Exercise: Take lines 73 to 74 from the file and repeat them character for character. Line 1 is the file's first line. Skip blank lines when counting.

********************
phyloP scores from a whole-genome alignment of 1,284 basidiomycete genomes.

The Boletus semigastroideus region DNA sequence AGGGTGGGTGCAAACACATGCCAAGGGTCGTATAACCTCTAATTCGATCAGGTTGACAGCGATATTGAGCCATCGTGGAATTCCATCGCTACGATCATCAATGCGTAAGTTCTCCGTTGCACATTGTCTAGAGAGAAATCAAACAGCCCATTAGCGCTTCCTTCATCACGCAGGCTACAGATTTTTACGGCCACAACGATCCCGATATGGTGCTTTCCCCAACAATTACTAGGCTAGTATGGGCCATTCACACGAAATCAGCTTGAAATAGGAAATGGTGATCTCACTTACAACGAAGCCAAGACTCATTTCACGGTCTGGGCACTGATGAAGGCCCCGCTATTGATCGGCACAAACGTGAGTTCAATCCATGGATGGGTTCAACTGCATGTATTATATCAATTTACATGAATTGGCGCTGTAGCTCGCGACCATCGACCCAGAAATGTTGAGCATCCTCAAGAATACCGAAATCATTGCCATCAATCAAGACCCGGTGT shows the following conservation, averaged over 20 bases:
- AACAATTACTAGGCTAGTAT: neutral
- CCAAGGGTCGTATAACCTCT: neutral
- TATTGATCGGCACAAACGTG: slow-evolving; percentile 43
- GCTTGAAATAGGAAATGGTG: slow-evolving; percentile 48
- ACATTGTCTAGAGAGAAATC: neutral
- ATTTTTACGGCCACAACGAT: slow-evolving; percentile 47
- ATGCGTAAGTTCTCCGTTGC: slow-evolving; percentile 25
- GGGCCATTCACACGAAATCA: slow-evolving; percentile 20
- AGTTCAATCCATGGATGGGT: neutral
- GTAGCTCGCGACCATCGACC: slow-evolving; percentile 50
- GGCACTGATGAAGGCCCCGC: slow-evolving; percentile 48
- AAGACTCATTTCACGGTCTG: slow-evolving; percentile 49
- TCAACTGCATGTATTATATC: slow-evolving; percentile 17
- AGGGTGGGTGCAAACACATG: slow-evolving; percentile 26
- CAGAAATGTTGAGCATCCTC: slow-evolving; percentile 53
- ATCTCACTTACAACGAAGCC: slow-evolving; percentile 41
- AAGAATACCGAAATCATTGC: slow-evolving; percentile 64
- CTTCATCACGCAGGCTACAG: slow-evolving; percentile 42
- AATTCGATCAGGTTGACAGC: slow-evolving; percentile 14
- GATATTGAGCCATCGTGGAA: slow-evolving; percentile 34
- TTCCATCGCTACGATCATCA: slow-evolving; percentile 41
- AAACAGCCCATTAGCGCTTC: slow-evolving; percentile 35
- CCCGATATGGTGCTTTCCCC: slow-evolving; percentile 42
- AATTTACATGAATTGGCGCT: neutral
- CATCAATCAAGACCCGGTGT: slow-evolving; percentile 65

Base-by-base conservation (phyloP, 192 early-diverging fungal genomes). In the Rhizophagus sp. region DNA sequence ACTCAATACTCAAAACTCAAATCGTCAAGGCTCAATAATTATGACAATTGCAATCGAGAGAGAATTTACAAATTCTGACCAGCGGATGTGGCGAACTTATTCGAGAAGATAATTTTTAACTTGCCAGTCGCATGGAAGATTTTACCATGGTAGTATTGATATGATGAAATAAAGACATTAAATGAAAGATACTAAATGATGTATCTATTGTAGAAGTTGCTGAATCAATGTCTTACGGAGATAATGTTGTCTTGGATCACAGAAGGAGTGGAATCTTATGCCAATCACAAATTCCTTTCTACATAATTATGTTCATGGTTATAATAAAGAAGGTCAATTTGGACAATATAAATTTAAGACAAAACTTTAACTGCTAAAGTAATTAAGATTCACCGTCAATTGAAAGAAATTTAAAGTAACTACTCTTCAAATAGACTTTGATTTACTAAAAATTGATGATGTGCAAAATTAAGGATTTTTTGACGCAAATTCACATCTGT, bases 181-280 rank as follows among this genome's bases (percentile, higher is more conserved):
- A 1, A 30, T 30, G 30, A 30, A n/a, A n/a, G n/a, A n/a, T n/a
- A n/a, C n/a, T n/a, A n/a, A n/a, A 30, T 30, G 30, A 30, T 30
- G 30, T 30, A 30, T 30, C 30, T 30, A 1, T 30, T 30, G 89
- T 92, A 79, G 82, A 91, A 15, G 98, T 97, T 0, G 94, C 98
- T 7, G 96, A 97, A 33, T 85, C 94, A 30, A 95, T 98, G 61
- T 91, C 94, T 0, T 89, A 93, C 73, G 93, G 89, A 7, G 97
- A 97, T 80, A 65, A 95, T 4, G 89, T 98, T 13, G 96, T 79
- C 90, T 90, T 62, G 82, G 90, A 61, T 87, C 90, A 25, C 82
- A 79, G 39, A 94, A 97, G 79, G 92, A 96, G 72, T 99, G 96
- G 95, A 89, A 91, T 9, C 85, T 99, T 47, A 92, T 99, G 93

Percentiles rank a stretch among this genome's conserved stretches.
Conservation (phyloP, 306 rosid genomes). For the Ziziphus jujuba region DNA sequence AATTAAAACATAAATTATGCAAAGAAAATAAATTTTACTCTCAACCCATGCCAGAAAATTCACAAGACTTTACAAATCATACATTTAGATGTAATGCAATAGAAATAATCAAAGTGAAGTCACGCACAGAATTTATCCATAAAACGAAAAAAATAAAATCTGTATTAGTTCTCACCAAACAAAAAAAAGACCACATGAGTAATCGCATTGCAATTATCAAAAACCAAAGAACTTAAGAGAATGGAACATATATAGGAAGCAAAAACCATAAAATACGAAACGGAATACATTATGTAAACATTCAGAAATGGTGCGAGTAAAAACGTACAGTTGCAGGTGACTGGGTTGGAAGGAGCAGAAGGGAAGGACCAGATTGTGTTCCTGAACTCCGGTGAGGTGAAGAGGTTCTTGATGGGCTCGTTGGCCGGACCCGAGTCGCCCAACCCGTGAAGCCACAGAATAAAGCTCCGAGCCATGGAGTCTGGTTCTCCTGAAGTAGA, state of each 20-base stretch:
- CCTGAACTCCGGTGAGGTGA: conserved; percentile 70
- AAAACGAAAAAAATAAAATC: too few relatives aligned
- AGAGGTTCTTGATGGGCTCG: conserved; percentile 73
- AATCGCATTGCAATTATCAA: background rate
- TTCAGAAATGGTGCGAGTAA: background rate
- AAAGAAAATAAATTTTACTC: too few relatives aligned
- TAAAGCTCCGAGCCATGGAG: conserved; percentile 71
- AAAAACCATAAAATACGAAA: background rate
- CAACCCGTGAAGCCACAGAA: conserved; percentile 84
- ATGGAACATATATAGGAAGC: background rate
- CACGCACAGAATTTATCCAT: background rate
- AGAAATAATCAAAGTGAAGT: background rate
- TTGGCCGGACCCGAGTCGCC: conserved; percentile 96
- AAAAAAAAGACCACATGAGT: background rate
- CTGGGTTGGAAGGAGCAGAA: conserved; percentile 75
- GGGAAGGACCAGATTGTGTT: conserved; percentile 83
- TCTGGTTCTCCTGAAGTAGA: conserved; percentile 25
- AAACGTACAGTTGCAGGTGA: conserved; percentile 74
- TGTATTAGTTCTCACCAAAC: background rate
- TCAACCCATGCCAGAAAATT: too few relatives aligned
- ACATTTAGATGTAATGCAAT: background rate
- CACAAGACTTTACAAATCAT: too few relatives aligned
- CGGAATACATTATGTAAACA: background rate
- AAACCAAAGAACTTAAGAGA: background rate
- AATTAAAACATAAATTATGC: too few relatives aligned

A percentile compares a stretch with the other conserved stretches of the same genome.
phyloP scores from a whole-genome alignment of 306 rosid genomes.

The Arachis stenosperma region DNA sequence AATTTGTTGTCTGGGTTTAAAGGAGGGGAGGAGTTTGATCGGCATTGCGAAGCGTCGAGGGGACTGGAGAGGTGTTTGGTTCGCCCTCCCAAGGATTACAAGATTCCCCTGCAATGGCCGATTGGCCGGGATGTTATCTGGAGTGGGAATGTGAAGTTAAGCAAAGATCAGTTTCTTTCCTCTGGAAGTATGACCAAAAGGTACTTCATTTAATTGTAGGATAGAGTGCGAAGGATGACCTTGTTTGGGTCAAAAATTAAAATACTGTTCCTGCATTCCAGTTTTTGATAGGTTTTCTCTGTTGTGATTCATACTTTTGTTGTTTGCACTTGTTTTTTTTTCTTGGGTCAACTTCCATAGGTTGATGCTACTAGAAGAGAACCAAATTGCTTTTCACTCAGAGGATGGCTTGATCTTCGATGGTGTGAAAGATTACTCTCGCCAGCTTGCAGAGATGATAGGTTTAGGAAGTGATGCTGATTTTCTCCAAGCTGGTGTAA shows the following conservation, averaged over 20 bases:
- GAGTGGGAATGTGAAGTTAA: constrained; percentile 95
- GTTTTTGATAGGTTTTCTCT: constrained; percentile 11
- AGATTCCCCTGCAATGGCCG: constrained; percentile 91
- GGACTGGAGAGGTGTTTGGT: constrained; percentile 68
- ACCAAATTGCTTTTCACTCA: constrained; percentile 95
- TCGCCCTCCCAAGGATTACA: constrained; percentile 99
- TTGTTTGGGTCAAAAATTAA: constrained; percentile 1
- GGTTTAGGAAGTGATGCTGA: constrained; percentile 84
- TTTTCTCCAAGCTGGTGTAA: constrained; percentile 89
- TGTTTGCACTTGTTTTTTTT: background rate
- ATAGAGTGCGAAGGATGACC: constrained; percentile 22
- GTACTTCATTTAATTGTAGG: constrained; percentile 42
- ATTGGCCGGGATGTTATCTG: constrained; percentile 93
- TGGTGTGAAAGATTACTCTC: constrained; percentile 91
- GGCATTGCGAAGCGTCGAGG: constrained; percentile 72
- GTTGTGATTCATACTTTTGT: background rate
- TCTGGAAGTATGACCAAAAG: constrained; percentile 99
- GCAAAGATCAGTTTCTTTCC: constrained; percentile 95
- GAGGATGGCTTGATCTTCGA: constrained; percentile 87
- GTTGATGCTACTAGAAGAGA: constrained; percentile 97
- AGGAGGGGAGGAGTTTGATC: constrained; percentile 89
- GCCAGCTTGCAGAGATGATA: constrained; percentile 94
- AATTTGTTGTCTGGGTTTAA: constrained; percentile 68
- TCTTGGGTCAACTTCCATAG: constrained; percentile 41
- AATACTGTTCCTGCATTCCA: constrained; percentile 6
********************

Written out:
- ACCAAATTGCTTTTCACTCA: constrained; percentile 95
- TCGCCCTCCCAAGGATTACA: constrained; percentile 99